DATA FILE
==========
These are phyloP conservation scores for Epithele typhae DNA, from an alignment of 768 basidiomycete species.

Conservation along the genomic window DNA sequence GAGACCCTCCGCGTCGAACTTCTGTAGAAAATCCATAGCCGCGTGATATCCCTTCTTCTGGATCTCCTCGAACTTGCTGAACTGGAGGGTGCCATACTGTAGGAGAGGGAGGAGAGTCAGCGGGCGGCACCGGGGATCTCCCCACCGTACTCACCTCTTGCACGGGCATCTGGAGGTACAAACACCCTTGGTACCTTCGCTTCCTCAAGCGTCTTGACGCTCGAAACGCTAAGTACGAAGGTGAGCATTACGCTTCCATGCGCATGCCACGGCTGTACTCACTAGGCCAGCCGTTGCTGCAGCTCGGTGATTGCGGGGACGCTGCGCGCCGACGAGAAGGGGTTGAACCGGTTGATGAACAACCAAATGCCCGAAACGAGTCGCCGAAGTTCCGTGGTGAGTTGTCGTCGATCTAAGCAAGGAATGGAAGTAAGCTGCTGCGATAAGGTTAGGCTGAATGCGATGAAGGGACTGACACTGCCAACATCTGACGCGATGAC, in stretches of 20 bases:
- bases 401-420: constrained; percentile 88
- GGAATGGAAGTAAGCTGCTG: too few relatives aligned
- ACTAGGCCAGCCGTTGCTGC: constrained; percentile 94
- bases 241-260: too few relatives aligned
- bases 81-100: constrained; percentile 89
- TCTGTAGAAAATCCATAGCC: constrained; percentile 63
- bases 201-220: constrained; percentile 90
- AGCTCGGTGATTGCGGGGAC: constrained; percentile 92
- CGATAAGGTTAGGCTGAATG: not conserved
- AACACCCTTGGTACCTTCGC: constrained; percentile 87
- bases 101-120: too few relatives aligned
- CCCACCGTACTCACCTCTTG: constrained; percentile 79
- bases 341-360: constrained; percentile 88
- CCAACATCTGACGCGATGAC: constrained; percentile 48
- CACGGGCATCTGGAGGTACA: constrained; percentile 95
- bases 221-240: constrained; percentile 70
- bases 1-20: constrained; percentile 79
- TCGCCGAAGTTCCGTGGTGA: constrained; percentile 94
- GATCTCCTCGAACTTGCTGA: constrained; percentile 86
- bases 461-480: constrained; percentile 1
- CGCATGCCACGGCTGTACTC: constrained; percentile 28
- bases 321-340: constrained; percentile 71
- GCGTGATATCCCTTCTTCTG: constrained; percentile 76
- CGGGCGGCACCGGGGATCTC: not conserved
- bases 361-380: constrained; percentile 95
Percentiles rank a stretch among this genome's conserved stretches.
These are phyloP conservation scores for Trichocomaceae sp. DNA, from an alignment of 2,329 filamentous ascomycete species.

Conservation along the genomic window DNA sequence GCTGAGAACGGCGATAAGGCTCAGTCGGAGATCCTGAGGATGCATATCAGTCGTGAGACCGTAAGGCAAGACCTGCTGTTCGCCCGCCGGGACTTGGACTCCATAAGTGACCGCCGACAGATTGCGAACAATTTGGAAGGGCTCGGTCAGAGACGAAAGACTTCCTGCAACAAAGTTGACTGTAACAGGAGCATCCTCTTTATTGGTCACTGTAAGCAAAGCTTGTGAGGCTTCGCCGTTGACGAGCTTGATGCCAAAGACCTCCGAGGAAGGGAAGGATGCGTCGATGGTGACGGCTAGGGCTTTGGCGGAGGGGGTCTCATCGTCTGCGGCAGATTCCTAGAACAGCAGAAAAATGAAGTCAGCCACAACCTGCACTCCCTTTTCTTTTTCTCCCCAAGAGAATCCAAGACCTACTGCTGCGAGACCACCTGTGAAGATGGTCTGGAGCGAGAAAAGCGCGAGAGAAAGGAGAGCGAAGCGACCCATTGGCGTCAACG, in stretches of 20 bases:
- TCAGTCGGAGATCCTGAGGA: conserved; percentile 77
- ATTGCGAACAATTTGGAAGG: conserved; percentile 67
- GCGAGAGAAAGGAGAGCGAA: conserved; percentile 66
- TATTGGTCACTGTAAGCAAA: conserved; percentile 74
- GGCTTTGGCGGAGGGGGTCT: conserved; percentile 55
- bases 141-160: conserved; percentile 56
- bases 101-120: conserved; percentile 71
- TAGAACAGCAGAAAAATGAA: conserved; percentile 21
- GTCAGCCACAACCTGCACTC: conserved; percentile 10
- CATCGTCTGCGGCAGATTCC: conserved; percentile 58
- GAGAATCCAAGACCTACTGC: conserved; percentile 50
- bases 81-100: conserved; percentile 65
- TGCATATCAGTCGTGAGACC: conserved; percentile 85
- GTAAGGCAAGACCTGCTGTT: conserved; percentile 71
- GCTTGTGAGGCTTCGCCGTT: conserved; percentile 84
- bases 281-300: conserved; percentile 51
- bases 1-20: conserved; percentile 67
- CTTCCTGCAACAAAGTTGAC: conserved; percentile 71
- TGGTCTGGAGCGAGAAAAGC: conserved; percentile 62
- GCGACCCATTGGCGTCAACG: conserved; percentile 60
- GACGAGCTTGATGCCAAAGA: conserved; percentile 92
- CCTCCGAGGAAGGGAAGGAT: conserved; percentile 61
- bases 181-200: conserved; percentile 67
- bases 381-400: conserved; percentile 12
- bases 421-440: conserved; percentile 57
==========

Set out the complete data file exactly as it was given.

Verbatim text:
These are phyloP conservation scores for Epithele typhae DNA, from an alignment of 768 basidiomycete species.

Conservation along the genomic window DNA sequence GAGACCCTCCGCGTCGAACTTCTGTAGAAAATCCATAGCCGCGTGATATCCCTTCTTCTGGATCTCCTCGAACTTGCTGAACTGGAGGGTGCCATACTGTAGGAGAGGGAGGAGAGTCAGCGGGCGGCACCGGGGATCTCCCCACCGTACTCACCTCTTGCACGGGCATCTGGAGGTACAAACACCCTTGGTACCTTCGCTTCCTCAAGCGTCTTGACGCTCGAAACGCTAAGTACGAAGGTGAGCATTACGCTTCCATGCGCATGCCACGGCTGTACTCACTAGGCCAGCCGTTGCTGCAGCTCGGTGATTGCGGGGACGCTGCGCGCCGACGAGAAGGGGTTGAACCGGTTGATGAACAACCAAATGCCCGAAACGAGTCGCCGAAGTTCCGTGGTGAGTTGTCGTCGATCTAAGCAAGGAATGGAAGTAAGCTGCTGCGATAAGGTTAGGCTGAATGCGATGAAGGGACTGACACTGCCAACATCTGACGCGATGAC, in stretches of 20 bases:
- bases 401-420: constrained; percentile 88
- GGAATGGAAGTAAGCTGCTG: too few relatives aligned
- ACTAGGCCAGCCGTTGCTGC: constrained; percentile 94
- bases 241-260: too few relatives aligned
- bases 81-100: constrained; percentile 89
- TCTGTAGAAAATCCATAGCC: constrained; percentile 63
- bases 201-220: constrained; percentile 90
- AGCTCGGTGATTGCGGGGAC: constrained; percentile 92
- CGATAAGGTTAGGCTGAATG: not conserved
- AACACCCTTGGTACCTTCGC: constrained; percentile 87
- bases 101-120: too few relatives aligned
- CCCACCGTACTCACCTCTTG: constrained; percentile 79
- bases 341-360: constrained; percentile 88
- CCAACATCTGACGCGATGAC: constrained; percentile 48
- CACGGGCATCTGGAGGTACA: constrained; percentile 95
- bases 221-240: constrained; percentile 70
- bases 1-20: constrained; percentile 79
- TCGCCGAAGTTCCGTGGTGA: constrained; percentile 94
- GATCTCCTCGAACTTGCTGA: constrained; percentile 86
- bases 461-480: constrained; percentile 1
- CGCATGCCACGGCTGTACTC: constrained; percentile 28
- bases 321-340: constrained; percentile 71
- GCGTGATATCCCTTCTTCTG: constrained; percentile 76
- CGGGCGGCACCGGGGATCTC: not conserved
- bases 361-380: constrained; percentile 95
Percentiles rank a stretch among this genome's conserved stretches.
These are phyloP conservation scores for Trichocomaceae sp. DNA, from an alignment of 2,329 filamentous ascomycete species.

Conservation along the genomic window DNA sequence GCTGAGAACGGCGATAAGGCTCAGTCGGAGATCCTGAGGATGCATATCAGTCGTGAGACCGTAAGGCAAGACCTGCTGTTCGCCCGCCGGGACTTGGACTCCATAAGTGACCGCCGACAGATTGCGAACAATTTGGAAGGGCTCGGTCAGAGACGAAAGACTTCCTGCAACAAAGTTGACTGTAACAGGAGCATCCTCTTTATTGGTCACTGTAAGCAAAGCTTGTGAGGCTTCGCCGTTGACGAGCTTGATGCCAAAGACCTCCGAGGAAGGGAAGGATGCGTCGATGGTGACGGCTAGGGCTTTGGCGGAGGGGGTCTCATCGTCTGCGGCAGATTCCTAGAACAGCAGAAAAATGAAGTCAGCCACAACCTGCACTCCCTTTTCTTTTTCTCCCCAAGAGAATCCAAGACCTACTGCTGCGAGACCACCTGTGAAGATGGTCTGGAGCGAGAAAAGCGCGAGAGAAAGGAGAGCGAAGCGACCCATTGGCGTCAACG, in stretches of 20 bases:
- TCAGTCGGAGATCCTGAGGA: conserved; percentile 77
- ATTGCGAACAATTTGGAAGG: conserved; percentile 67
- GCGAGAGAAAGGAGAGCGAA: conserved; percentile 66
- TATTGGTCACTGTAAGCAAA: conserved; percentile 74
- GGCTTTGGCGGAGGGGGTCT: conserved; percentile 55
- bases 141-160: conserved; percentile 56
- bases 101-120: conserved; percentile 71
- TAGAACAGCAGAAAAATGAA: conserved; percentile 21
- GTCAGCCACAACCTGCACTC: conserved; percentile 10
- CATCGTCTGCGGCAGATTCC: conserved; percentile 58
- GAGAATCCAAGACCTACTGC: conserved; percentile 50
- bases 81-100: conserved; percentile 65
- TGCATATCAGTCGTGAGACC: conserved; percentile 85
- GTAAGGCAAGACCTGCTGTT: conserved; percentile 71
- GCTTGTGAGGCTTCGCCGTT: conserved; percentile 84
- bases 281-300: conserved; percentile 51
- bases 1-20: conserved; percentile 67
- CTTCCTGCAACAAAGTTGAC: conserved; percentile 71
- TGGTCTGGAGCGAGAAAAGC: conserved; percentile 62
- GCGACCCATTGGCGTCAACG: conserved; percentile 60
- GACGAGCTTGATGCCAAAGA: conserved; percentile 92
- CCTCCGAGGAAGGGAAGGAT: conserved; percentile 61
- bases 181-200: conserved; percentile 67
- bases 381-400: conserved; percentile 12
- bases 421-440: conserved; percentile 57